Announcing Stack Overflow Documentation

We started with Q&A. Technical documentation is next, and we need your help.

Whether you're a beginner or an experienced developer, you can contribute.

Sign up and start helping → Learn more about Documentation →

I am making an arkanoid game in java using the MVC design pattern and I do not know how to make the Controller class seperate from the view Class. Its should be simple enough task i want to make the keyListener in the controller class while keeping all the visual stuff in the View class (i can deal with the model myself). For some reason I cannot find how to do that. For now i have one view class that extends JFrame and implements keylistener.

I would prefer an answer that posts 2 small classes with the code.

share|improve this question

In Swing the View and Controller are mostly the same classes, e.g. JTable (View & Controller) + TableModel (Model).
If you want a clean separation you could take a look at JGoodies which is a data binding framework for Swing but I'm not sure if it will be the best solution for a game.
Of course you could implement your own Logic Layer, e.g.

public interface GameStateListener {
  public void playerPositionChanged(Player p, Position oldPos, Position newPos);

// Stores the current state of the game
public class DefaultGameState implements IGameState {
  public void addGameStateListener(GameStateListener) {...}

// Contains the logic of the game
public class DefaultGameLogic implements IGameLogic {
  public DefaultGameLogic(IGameState gameState) {...}
  public void doSomething(...) { /* update game state */ }

// displays information of the game state and translates Swing's UI
// events into method calls of the game logic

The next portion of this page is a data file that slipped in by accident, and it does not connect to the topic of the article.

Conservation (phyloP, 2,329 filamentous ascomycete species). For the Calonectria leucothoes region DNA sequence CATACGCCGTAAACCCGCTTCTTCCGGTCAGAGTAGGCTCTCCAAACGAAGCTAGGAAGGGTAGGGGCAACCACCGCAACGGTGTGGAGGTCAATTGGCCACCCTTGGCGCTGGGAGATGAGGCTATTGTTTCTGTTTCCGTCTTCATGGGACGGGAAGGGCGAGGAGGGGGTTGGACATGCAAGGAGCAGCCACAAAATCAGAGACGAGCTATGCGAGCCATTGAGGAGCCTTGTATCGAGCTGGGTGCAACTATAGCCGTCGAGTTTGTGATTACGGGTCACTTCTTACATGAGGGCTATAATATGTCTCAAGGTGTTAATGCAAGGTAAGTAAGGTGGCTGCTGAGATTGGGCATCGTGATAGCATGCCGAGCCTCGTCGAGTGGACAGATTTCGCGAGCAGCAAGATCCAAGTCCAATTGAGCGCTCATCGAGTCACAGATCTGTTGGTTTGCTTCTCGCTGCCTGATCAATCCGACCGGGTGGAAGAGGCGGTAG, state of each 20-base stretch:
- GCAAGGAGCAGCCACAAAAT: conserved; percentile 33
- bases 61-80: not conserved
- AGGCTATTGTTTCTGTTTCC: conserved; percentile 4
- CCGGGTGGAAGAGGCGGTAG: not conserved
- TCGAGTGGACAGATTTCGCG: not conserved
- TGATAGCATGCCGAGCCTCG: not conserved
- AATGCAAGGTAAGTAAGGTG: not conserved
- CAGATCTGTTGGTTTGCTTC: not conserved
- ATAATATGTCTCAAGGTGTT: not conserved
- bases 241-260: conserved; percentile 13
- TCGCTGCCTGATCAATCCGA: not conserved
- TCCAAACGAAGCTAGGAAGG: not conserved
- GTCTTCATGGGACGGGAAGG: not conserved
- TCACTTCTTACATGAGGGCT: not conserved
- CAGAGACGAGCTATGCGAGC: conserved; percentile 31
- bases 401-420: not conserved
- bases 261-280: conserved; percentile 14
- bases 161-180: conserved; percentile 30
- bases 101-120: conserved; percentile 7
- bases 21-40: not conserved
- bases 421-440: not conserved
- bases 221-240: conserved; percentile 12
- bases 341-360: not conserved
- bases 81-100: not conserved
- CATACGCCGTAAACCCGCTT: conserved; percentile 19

public class MyFrame extends JFrame implements GameStateListener {
  private JButton btnDoSomething;

  public MyFrame(IGameLogic gameLogic, IGameState gameState) {
    // Add ourself to the listener list to get notified about changes in
    // the game state

    // Add interaction handler that converts Swing's UI event
    // into method invocation of the game logic - which itself
    // updates the game state
    btnDoSomething.addActionListener(new ActionListener() {
      public void actionPerformed() {

  // gets invoked when the game state has changed 
  // (might be by game logic or networking code - if there is a multiplayer ;) )
  public void playerPositionChanged(Player p, Position oldPos, Position newPos) {
    // update UI

Using Java's Observable and Observer interface is not really convenient since you need to find out what properties of the observed object have changed.
Therefore using a custom callback interface is a common way to implement this.

share|improve this answer

Your Answer


By posting your answer, you agree to the privacy policy and terms of service.

Not the answer you're looking for? Browse other questions tagged or ask your own question.